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What is the typical salary for a construction management job?

Construction management has been a high-demand career field for several decades and continues to grow. A construction manager, often also referred to as a construction supervisor, is the primary overseer of the entire project and the process. Most construction manager roles often require much more than overseeing the building project.

Given this is a career field still in steady demand, many looking to get into the field may wonder what the job entails and how much a construction manager makes. Therefore, let’s explore the typical salary for construction management careers and what’s involved in this occupation. 

"Salary" word on cubes arranged behind a ruler

Average salary for a construction manager

Construction managers have the most responsibility for the construction and projects that occur on job sites. Provided this type of job requires the most significant amount of responsibility, how much a construction manager makes is one of the highest-paid roles on the build team.

According to the U.S. Bureau of Labor Statistics, the average salary for a construction manager is approximately $97,000 annually in the most recent year. Theoretically, breaking down that average into an hourly rate equals about $46 an hour. This average was last surveyed and studied in 2020 and is updated yearly to reflect any inflation fluctuations to the average salary range for the construction management industry. 

Regional salaries for construction managers

An additional vital factor to consider when researching how much a construction manager makes is exploring the regional variations of incomes for a construction manager career. It’s imperative to understand that a construction manager who resides and administers this role in California will have a larger salary than one in Arkansas. The reasoning for this is that different regions throughout the U.S. undoubtedly have variable cost-of-living expenses for citizens surrounding that area.

For example, a construction manager in California could make $50 an hour in that role versus someone in the same position in Missouri, making $35 an hour with the same definite job requirements.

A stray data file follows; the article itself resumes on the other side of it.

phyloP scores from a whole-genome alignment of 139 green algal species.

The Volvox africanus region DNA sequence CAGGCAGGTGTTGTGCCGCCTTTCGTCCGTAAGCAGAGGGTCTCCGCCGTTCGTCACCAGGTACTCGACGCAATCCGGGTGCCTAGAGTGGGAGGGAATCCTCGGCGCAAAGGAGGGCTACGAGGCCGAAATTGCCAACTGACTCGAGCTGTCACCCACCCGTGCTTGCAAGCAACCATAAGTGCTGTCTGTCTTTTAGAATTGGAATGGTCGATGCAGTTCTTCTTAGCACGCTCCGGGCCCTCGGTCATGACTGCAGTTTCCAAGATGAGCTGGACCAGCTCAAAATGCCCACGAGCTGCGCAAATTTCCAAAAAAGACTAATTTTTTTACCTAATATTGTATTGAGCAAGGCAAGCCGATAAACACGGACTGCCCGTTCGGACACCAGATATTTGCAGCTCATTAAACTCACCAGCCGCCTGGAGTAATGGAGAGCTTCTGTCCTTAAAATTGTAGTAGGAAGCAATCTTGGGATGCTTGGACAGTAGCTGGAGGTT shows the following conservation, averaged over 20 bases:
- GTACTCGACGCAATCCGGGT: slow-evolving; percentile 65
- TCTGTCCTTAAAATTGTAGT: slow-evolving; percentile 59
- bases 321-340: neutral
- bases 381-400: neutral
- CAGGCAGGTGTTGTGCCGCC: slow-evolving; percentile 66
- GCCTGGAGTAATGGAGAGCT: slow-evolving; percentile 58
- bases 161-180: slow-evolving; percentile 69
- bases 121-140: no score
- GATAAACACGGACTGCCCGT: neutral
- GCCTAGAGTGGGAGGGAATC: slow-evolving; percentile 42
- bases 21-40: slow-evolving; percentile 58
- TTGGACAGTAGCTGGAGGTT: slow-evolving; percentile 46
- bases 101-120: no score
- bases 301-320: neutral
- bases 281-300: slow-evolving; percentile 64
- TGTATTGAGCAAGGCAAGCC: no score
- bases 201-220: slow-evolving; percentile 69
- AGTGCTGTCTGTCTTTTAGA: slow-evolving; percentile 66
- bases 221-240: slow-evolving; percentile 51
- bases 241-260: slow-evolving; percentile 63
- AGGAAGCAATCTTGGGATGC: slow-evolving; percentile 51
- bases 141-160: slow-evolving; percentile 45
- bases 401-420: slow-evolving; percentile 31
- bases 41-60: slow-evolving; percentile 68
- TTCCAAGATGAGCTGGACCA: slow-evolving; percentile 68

Additionally, regional salaries break down even further based on the counties and even cities where the construction manager works. Notably, a construction manager working in Los Angeles, California, is likely to make more per hour or annually than a construction manager in Bakersfield, California. Comparatively, larger towns and counties require higher salaries to match the elevated cost of living. A specific city, county, and state can dictate and drive how much a construction manager makes.

Educational requirements

A construction manager role doesn’t always require a bachelor’s or higher degree to execute the job. Although a degree is not essential to perform the duties of this career, on-the-job training and experience are crucial. However, having additional education or degrees and a background in the industry can establish how much a construction manager makes. A skilled construction manager with at least a bachelor’s degree in construction management will respectfully have an increased salary versus a construction manager with experience yet no degree.

Typical job responsibilities

The responsibility of a construction manager is to oversee every step of a construction project, from start to finish. General construction projects may include residential, commercial, public buildings, industrial properties, and road and bridge building projects. Some of the typical role responsibilities of a construction manager include:

  • Appraising construction project costs while creating project budgets and timelines of the building process
  • Consulting with clients during the design and planning process to clarify building plans and budgetary needs
  • Coordinating with the architects, engineers, and other experts in the construction industry
  • Discussing contracts and technical details with other building professionals
  • Managing subcontractor schedules, duties, timelines, and project activities
  • Dealing with emergencies, delays, or additional problems that may slow down construction projects and keeping clients informed about the project progress
  • Ensuring all building projects comply with local, state, and federal regulations

Projected career outlook

Alongside researching how much a construction manager makes, ideally, you want to ensure the field has plenty of optimistic career projections for that role. According to the U.S. Bureau of Labor Statistics, there’s a projected growth of approximately 11% by 2030 in construction supervision careers. This projection is partly due to an anticipated need for construction supervisors, as overall construction activity expands along with the demand for new construction.

Construction supervisors on the job

Final thoughts on the salary of a construction manager

Construction management roles have been in demand and are projected to increase in need in the coming decade. As the necessity of new construction continues to grow, so will the market for construction supervisors. Keep this in mind, when you’re researching how much a construction manager makes, there are several factors included. How much a construction manager makes can depend on the geographic region, experience, and education. 

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